Denver Nuggets

Nikola Jokic: The moments that make the Denver Nuggets MVP one-of-a-kind

With Denver Nuggets superstar centre Nikola Jokic crowned this season's MVP, consider this: has there ever been a more improbable MVP in league history?

Aside from being 6-foot-11, the Serbian big man doesn't exactly scream "NBA player" when you look at him.

He's probably in the bottom percentile in the league in terms of speed, quickness and athleticism. His physique is far from the chiseled mold of the likes of former MVPs like Giannis Antetokounmpo or LeBron James. He himself once told ESPN's Rachel Nichols that he has the "worst-conditioned body in the NBA." His playful and light-hearted demeanour can be mistaken for the competitor that he truly is.

And yet, the 26-year-old has solidified himself as one of the best players in the NBA today. But how?

MORE ON JOKIC: The stats that define his MVP season | How his improvement on defence helped lead to MVP candidacy

Jokic is a basketball mastermind. He just might be the greatest passing big man in the history of the NBA, and if he's not already, he will be by the time his career is over. At that point, he might even be in consideration for one of the best passers of all-time, regardless of position.

He's an unstoppable force in the paint, he's a knockdown shooter from the perimeter and he commands the attention of every player on the floor when he has the ball in his hands.

Jokic's approach to the game is something the NBA has never seen before, making him one of the most unique players - and MVPs - ever.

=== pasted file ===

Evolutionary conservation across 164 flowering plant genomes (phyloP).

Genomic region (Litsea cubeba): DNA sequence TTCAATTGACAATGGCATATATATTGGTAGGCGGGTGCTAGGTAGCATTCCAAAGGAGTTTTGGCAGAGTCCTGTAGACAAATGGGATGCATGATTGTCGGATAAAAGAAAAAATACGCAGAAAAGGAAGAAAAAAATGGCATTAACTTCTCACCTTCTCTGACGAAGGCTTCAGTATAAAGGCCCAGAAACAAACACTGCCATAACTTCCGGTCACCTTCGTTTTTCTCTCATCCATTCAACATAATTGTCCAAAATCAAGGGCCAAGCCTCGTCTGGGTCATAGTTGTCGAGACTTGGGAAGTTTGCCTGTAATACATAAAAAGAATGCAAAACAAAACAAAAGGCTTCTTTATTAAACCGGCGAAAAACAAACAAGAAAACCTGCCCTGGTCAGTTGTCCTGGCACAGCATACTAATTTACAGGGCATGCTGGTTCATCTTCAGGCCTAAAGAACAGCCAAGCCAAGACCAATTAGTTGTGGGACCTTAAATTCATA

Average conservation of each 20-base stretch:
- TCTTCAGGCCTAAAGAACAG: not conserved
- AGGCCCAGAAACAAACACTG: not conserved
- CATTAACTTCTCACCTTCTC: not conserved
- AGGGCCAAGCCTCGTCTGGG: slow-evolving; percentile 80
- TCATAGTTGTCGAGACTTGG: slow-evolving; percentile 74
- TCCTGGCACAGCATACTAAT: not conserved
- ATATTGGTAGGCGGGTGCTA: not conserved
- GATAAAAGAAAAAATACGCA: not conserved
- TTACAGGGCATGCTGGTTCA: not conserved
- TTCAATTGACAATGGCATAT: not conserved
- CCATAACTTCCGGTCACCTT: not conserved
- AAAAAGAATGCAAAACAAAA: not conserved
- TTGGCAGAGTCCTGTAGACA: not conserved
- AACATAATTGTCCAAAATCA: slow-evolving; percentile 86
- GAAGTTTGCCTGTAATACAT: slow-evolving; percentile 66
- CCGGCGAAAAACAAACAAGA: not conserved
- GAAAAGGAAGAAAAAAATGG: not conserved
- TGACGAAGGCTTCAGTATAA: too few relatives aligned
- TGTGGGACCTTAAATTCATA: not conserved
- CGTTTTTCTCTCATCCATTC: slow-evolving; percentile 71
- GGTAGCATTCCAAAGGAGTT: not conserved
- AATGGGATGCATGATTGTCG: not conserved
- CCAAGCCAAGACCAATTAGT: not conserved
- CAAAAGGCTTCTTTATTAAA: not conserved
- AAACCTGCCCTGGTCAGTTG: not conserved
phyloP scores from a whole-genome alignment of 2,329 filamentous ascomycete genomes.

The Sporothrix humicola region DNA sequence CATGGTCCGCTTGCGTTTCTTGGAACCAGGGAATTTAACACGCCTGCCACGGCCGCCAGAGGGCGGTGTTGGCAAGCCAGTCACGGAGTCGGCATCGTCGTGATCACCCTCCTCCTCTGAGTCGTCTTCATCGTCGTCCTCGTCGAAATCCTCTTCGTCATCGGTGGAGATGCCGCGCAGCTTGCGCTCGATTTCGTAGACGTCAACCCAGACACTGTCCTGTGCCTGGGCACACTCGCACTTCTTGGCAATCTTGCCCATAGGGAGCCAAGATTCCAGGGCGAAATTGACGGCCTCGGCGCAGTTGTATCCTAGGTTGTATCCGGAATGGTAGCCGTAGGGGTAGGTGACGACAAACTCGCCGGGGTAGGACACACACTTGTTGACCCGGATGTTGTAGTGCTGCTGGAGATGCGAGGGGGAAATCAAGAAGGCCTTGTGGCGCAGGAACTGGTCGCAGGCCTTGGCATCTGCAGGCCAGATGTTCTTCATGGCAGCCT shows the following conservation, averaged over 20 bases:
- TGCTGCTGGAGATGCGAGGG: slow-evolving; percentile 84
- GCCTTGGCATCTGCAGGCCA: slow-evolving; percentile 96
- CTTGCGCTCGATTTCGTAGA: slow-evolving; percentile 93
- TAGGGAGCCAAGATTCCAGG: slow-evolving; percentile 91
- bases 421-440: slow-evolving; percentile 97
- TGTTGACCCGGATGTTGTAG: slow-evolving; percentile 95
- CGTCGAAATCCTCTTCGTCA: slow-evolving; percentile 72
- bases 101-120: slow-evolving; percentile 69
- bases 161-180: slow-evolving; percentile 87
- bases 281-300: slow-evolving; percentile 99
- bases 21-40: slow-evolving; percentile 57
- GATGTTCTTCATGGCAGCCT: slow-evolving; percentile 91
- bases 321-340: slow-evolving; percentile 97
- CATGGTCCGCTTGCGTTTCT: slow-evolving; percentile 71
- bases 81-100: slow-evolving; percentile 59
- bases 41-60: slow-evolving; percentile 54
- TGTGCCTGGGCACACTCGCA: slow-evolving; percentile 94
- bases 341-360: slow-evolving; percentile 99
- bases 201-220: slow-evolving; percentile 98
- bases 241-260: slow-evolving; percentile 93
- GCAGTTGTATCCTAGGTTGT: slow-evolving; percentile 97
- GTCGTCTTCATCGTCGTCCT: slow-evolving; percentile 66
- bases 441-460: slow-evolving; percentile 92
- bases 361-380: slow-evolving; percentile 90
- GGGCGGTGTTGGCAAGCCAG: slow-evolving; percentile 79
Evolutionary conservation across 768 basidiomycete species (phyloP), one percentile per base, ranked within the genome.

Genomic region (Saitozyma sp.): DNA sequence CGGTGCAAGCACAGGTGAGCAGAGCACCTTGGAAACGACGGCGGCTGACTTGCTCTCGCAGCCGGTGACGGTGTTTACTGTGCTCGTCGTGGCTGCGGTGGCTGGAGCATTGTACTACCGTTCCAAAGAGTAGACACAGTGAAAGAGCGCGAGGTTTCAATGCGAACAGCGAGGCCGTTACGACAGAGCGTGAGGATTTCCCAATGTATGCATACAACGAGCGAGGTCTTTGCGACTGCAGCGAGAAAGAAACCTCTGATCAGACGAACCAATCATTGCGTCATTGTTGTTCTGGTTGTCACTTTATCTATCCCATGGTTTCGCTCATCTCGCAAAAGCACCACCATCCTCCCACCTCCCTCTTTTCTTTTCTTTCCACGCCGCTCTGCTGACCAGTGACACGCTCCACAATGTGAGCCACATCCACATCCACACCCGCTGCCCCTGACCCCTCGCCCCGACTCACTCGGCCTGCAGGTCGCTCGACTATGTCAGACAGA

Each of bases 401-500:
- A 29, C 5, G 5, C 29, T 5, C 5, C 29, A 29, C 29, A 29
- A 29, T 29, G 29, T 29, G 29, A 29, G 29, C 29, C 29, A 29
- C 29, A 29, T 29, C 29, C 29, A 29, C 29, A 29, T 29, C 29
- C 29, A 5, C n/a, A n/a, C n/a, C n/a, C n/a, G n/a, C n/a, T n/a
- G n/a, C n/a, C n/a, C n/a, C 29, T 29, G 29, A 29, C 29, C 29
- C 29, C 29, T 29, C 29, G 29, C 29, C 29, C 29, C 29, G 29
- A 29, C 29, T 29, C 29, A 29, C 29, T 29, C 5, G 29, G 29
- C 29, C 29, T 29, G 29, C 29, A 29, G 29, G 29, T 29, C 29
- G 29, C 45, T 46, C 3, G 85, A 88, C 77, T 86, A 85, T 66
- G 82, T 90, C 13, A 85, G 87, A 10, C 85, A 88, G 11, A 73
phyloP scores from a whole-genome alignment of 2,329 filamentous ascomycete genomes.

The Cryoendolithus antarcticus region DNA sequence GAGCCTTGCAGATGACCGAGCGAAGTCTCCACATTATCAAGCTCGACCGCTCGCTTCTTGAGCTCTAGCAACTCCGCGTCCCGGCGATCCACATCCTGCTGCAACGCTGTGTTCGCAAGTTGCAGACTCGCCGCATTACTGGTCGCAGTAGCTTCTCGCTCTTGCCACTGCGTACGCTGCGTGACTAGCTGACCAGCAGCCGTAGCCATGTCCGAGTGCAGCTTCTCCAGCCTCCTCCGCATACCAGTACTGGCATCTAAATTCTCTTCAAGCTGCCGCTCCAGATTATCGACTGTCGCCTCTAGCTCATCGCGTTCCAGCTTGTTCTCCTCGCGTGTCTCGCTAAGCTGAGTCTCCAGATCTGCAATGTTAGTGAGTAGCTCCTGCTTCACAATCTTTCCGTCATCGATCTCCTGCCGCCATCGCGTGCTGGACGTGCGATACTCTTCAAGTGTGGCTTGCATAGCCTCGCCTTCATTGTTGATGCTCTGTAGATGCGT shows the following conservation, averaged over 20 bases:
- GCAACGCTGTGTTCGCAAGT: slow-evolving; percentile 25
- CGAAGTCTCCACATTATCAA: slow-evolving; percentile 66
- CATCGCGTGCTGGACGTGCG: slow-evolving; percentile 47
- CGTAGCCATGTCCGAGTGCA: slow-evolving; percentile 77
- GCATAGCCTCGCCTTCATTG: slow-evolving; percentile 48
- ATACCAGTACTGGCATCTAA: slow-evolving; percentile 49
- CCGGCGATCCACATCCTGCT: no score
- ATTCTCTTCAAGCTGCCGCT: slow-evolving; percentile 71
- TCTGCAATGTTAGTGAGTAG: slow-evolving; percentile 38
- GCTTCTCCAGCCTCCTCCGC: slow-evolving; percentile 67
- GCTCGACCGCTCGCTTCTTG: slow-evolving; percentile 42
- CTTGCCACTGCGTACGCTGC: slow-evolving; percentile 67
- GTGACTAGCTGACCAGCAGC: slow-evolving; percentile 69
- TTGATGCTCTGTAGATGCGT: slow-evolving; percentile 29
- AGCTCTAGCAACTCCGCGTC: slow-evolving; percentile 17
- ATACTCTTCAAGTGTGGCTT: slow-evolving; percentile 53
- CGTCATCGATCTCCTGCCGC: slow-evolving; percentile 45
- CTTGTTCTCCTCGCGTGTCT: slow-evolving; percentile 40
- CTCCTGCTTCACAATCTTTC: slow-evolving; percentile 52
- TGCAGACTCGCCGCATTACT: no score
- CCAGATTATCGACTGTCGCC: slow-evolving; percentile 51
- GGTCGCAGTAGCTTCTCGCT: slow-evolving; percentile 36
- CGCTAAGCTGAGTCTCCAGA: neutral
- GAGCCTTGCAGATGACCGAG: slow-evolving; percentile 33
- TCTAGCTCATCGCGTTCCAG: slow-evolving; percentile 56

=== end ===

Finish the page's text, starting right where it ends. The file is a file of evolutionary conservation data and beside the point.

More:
Take a look at the moments this season that left us baffled at how Jokic finds a way to dominate.

The Sombor Shuffle

The name of the move was created by the Nuggets' play-by-play announcer, in honour of Sombor, Serbia, where Jokic is from. It looks like a H.O.R.S.E. shot you would take in your backyard or some lazy, knock-off version of Dallas Mavericks legend Dirk Nowitzki's one-legged fadeaway.

And somehow, Jokic has turned it into one of his most unguardable go-to moves.

Last season, one-time Defensive Player of the Year Draymond Green described the shot as "frustrating as hell."

"You feel like you've done everything you can possibly do to make him take a bad shot, and it hits nothing but the bottom of the net," Green explained.

The move perfectly depicts Jokic's play style - unorthodox but extremely effective.

Quarterback Jokic

It's not that we haven't seen NBA players make quarterback-esque passes before, it's just the frequency in which Jokic pulls it off that makes it so impressive.

If the opposing team is slow to get back on defence, Jokic will make them pay with a pin-point pass over the top that would make even the best deep-ball throwers in the NFL proud.

Two of my favourites in particular from this season were this one against the Miami Heat, which was as pretty as any pass NFL MVP Aaron Rodgers threw this season:

And this one against the Houston Rockets with only 0.9 seconds remaining in the half for an easy layup:

I mean, look at the way he aligns his hips to his target after a slight roll-out to the left. That's pocket presence that even Tom Brady can respect.

At one point this season, Jokic even had the Denver Broncos inquiring about his availability when the team's quarterback depth chart was hit by COVID-19 health and safety protocols.

Eyes in the back of his head

There are certain plays Jokic makes that have you believing he has a sixth-sense for reading defences, as well as a telepathic bond with his teammates.

Not to pick on the Rockets again, but this pass had me thinking Jokic may actually have eyes in the back of his head:

He just might be the most dangerous player in the NBA to double-team, which is unfortunate for opposing defences to try and stop him with one-man defence. He feels the double coming and dishes a sweet no-look pass over his head, through the outstretched hands of two defenders for an easy layup.

These are just a few instances that make Nikola Jokic who he is - the most unique MVP in NBA history.

The views on this page do not necessarily represent the views of the NBA or its clubs.

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